B12 Deficiency and Bones in Vegetarians
As promised last week, here is a write-up of the 2009 studies associating poor bone health with low B12 status in vegetarians. This is an important reason for lacto-ovo vegetarians, as well as vegans, to make sure they are getting a reliable source of vitamin B12.
VeganHealth.org’s Bones, Vitamin D, and Calcium updated:
“A 2009 cross-sectional study from Slovakia compared lacto-ovo vegetarian women to omnivores. They found that the vegetarians’ higher homocysteine (16.5 vs. 12.5 µmol/l; 78% vs. 45% were elevated) and lower vitamin B12 levels (246 vs. 302 pmol/l; 47% vs. 28% were deficient) were associated with significantly lower bone mineral density in the femur (1). Participants were not allowed to have been taking vitamin or mineral supplements. The researchers did not measure calcium intake or vitamin D status.
“Another 2009 cross-sectional study of German omnivores, lacto-ovo vegetarians, and omnivores, and Indian lacto-ovo vegetarians and omnivores found higher markers of bone turnover associated with low vitamin B12 status (2). The findings were no worse for the lacto-ovo vegetarians than the vegans, indicating that poor bone health can start with just moderate B12 deficiency. None of the participants were taking B12, calcium, or vitamin D supplements.”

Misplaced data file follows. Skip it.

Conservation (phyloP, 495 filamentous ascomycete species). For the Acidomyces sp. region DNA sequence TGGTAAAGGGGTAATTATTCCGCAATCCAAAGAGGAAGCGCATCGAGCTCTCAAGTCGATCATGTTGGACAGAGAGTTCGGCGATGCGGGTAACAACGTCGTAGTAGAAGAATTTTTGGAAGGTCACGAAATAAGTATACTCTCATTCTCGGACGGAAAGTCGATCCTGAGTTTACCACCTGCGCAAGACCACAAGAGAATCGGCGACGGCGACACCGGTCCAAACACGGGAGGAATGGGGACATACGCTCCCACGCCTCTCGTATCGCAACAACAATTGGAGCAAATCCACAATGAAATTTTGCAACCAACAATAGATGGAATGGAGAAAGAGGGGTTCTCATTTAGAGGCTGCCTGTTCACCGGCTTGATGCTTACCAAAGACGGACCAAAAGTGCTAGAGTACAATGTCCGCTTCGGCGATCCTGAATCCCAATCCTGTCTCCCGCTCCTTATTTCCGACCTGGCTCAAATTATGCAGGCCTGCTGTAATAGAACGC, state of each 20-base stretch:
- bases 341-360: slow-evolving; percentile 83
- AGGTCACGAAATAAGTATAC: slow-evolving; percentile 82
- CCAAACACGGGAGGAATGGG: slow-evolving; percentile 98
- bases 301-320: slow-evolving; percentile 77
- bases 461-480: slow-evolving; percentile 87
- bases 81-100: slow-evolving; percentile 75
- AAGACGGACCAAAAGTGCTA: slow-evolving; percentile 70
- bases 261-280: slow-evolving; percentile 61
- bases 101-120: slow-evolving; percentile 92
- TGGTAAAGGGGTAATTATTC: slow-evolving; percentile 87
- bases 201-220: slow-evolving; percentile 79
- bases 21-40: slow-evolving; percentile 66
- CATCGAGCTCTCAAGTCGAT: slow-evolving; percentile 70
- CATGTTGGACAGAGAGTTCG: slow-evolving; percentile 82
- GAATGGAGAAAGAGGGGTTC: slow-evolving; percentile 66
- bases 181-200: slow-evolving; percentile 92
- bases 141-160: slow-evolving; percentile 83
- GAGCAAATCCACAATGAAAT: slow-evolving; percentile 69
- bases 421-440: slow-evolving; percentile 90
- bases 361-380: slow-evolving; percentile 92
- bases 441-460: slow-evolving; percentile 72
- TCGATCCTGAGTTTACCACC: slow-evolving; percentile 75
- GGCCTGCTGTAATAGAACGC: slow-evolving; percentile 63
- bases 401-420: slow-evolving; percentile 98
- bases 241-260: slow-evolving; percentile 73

1. Krivosikova Z, Krajcovicova-Kudlackova M, Spustova V, Stefikova K, Valachovicova M, Blazicek P, Nemcova T. The association between high plasma homocysteine levels and lower bone mineral density in Slovak women: the impact of vegetarian diet. Eur J Nutr. 2009 Oct 7. | link
2. Herrmann W, Obeid R, Schorr H, Hübner U, Geisel J, Sand-Hill M, Ali N, Herrmann M. Enhanced bone metabolism in vegetarians–the role of vitamin B12 deficiency. Clin Chem Lab Med. 2009;47(11):1381-7. | link